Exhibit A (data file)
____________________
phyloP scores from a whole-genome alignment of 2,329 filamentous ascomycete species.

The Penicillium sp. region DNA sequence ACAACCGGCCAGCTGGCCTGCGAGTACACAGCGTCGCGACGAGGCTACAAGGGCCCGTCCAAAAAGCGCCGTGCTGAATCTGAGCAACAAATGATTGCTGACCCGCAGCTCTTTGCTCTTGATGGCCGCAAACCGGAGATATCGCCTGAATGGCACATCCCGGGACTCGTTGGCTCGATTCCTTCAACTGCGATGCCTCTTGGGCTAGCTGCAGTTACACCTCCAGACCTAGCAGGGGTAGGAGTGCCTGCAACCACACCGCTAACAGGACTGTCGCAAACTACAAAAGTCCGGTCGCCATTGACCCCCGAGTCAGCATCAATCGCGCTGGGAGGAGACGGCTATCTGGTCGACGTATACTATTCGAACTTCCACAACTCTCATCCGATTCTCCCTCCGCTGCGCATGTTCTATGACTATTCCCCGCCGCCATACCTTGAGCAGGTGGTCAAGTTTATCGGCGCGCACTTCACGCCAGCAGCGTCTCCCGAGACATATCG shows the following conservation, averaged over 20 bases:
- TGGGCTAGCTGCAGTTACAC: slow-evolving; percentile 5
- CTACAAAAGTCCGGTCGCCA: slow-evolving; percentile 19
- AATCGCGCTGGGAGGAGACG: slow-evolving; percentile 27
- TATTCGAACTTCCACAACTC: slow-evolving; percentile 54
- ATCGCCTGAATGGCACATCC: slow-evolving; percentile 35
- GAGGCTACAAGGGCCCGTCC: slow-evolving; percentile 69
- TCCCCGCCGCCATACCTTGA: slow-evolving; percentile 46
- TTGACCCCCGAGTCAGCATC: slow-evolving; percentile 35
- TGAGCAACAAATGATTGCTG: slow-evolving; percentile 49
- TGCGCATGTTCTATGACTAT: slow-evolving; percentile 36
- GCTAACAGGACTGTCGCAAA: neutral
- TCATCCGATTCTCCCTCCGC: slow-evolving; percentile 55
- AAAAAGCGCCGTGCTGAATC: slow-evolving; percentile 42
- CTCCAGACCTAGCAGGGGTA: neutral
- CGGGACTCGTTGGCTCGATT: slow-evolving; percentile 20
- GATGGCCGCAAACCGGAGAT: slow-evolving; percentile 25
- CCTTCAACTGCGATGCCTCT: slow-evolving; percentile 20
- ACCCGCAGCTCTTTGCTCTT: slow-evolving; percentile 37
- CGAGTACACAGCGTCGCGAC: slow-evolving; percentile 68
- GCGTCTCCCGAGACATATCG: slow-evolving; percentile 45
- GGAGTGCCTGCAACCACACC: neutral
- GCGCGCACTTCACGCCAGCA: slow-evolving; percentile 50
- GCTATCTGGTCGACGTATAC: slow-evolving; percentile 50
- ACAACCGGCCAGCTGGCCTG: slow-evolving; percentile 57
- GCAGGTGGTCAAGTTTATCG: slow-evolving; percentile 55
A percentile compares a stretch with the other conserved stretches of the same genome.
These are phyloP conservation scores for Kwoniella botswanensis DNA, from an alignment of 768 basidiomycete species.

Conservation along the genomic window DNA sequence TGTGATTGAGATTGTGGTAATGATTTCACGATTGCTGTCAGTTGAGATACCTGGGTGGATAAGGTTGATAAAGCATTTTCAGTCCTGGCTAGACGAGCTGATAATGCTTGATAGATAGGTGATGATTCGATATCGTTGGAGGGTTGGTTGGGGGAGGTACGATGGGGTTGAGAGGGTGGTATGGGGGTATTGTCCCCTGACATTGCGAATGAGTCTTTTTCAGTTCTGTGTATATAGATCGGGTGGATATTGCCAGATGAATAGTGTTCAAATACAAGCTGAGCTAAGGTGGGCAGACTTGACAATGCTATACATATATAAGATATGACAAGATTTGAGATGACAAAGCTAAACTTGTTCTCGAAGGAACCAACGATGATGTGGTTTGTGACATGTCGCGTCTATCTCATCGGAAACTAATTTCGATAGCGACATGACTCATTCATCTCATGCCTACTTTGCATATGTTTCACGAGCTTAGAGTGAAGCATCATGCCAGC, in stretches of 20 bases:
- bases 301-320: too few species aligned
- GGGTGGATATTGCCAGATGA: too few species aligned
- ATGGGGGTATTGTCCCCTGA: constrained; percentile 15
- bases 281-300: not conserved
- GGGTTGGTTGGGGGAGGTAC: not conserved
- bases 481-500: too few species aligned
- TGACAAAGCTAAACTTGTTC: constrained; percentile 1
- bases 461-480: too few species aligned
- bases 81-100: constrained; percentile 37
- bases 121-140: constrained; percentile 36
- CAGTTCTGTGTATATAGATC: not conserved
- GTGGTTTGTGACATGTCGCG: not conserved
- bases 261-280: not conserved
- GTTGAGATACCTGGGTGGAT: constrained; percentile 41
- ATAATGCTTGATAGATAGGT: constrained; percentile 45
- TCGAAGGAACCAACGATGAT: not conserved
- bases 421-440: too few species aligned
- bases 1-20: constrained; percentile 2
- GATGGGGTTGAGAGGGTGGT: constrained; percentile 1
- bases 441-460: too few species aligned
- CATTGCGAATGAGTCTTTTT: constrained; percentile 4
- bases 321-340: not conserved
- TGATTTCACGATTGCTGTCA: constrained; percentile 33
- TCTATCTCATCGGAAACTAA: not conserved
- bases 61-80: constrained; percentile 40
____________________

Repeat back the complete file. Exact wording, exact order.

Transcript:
phyloP scores from a whole-genome alignment of 2,329 filamentous ascomycete species.

The Penicillium sp. region DNA sequence ACAACCGGCCAGCTGGCCTGCGAGTACACAGCGTCGCGACGAGGCTACAAGGGCCCGTCCAAAAAGCGCCGTGCTGAATCTGAGCAACAAATGATTGCTGACCCGCAGCTCTTTGCTCTTGATGGCCGCAAACCGGAGATATCGCCTGAATGGCACATCCCGGGACTCGTTGGCTCGATTCCTTCAACTGCGATGCCTCTTGGGCTAGCTGCAGTTACACCTCCAGACCTAGCAGGGGTAGGAGTGCCTGCAACCACACCGCTAACAGGACTGTCGCAAACTACAAAAGTCCGGTCGCCATTGACCCCCGAGTCAGCATCAATCGCGCTGGGAGGAGACGGCTATCTGGTCGACGTATACTATTCGAACTTCCACAACTCTCATCCGATTCTCCCTCCGCTGCGCATGTTCTATGACTATTCCCCGCCGCCATACCTTGAGCAGGTGGTCAAGTTTATCGGCGCGCACTTCACGCCAGCAGCGTCTCCCGAGACATATCG shows the following conservation, averaged over 20 bases:
- TGGGCTAGCTGCAGTTACAC: slow-evolving; percentile 5
- CTACAAAAGTCCGGTCGCCA: slow-evolving; percentile 19
- AATCGCGCTGGGAGGAGACG: slow-evolving; percentile 27
- TATTCGAACTTCCACAACTC: slow-evolving; percentile 54
- ATCGCCTGAATGGCACATCC: slow-evolving; percentile 35
- GAGGCTACAAGGGCCCGTCC: slow-evolving; percentile 69
- TCCCCGCCGCCATACCTTGA: slow-evolving; percentile 46
- TTGACCCCCGAGTCAGCATC: slow-evolving; percentile 35
- TGAGCAACAAATGATTGCTG: slow-evolving; percentile 49
- TGCGCATGTTCTATGACTAT: slow-evolving; percentile 36
- GCTAACAGGACTGTCGCAAA: neutral
- TCATCCGATTCTCCCTCCGC: slow-evolving; percentile 55
- AAAAAGCGCCGTGCTGAATC: slow-evolving; percentile 42
- CTCCAGACCTAGCAGGGGTA: neutral
- CGGGACTCGTTGGCTCGATT: slow-evolving; percentile 20
- GATGGCCGCAAACCGGAGAT: slow-evolving; percentile 25
- CCTTCAACTGCGATGCCTCT: slow-evolving; percentile 20
- ACCCGCAGCTCTTTGCTCTT: slow-evolving; percentile 37
- CGAGTACACAGCGTCGCGAC: slow-evolving; percentile 68
- GCGTCTCCCGAGACATATCG: slow-evolving; percentile 45
- GGAGTGCCTGCAACCACACC: neutral
- GCGCGCACTTCACGCCAGCA: slow-evolving; percentile 50
- GCTATCTGGTCGACGTATAC: slow-evolving; percentile 50
- ACAACCGGCCAGCTGGCCTG: slow-evolving; percentile 57
- GCAGGTGGTCAAGTTTATCG: slow-evolving; percentile 55
A percentile compares a stretch with the other conserved stretches of the same genome.
These are phyloP conservation scores for Kwoniella botswanensis DNA, from an alignment of 768 basidiomycete species.

Conservation along the genomic window DNA sequence TGTGATTGAGATTGTGGTAATGATTTCACGATTGCTGTCAGTTGAGATACCTGGGTGGATAAGGTTGATAAAGCATTTTCAGTCCTGGCTAGACGAGCTGATAATGCTTGATAGATAGGTGATGATTCGATATCGTTGGAGGGTTGGTTGGGGGAGGTACGATGGGGTTGAGAGGGTGGTATGGGGGTATTGTCCCCTGACATTGCGAATGAGTCTTTTTCAGTTCTGTGTATATAGATCGGGTGGATATTGCCAGATGAATAGTGTTCAAATACAAGCTGAGCTAAGGTGGGCAGACTTGACAATGCTATACATATATAAGATATGACAAGATTTGAGATGACAAAGCTAAACTTGTTCTCGAAGGAACCAACGATGATGTGGTTTGTGACATGTCGCGTCTATCTCATCGGAAACTAATTTCGATAGCGACATGACTCATTCATCTCATGCCTACTTTGCATATGTTTCACGAGCTTAGAGTGAAGCATCATGCCAGC, in stretches of 20 bases:
- bases 301-320: too few species aligned
- GGGTGGATATTGCCAGATGA: too few species aligned
- ATGGGGGTATTGTCCCCTGA: constrained; percentile 15
- bases 281-300: not conserved
- GGGTTGGTTGGGGGAGGTAC: not conserved
- bases 481-500: too few species aligned
- TGACAAAGCTAAACTTGTTC: constrained; percentile 1
- bases 461-480: too few species aligned
- bases 81-100: constrained; percentile 37
- bases 121-140: constrained; percentile 36
- CAGTTCTGTGTATATAGATC: not conserved
- GTGGTTTGTGACATGTCGCG: not conserved
- bases 261-280: not conserved
- GTTGAGATACCTGGGTGGAT: constrained; percentile 41
- ATAATGCTTGATAGATAGGT: constrained; percentile 45
- TCGAAGGAACCAACGATGAT: not conserved
- bases 421-440: too few species aligned
- bases 1-20: constrained; percentile 2
- GATGGGGTTGAGAGGGTGGT: constrained; percentile 1
- bases 441-460: too few species aligned
- CATTGCGAATGAGTCTTTTT: constrained; percentile 4
- bases 321-340: not conserved
- TGATTTCACGATTGCTGTCA: constrained; percentile 33
- TCTATCTCATCGGAAACTAA: not conserved
- bases 61-80: constrained; percentile 40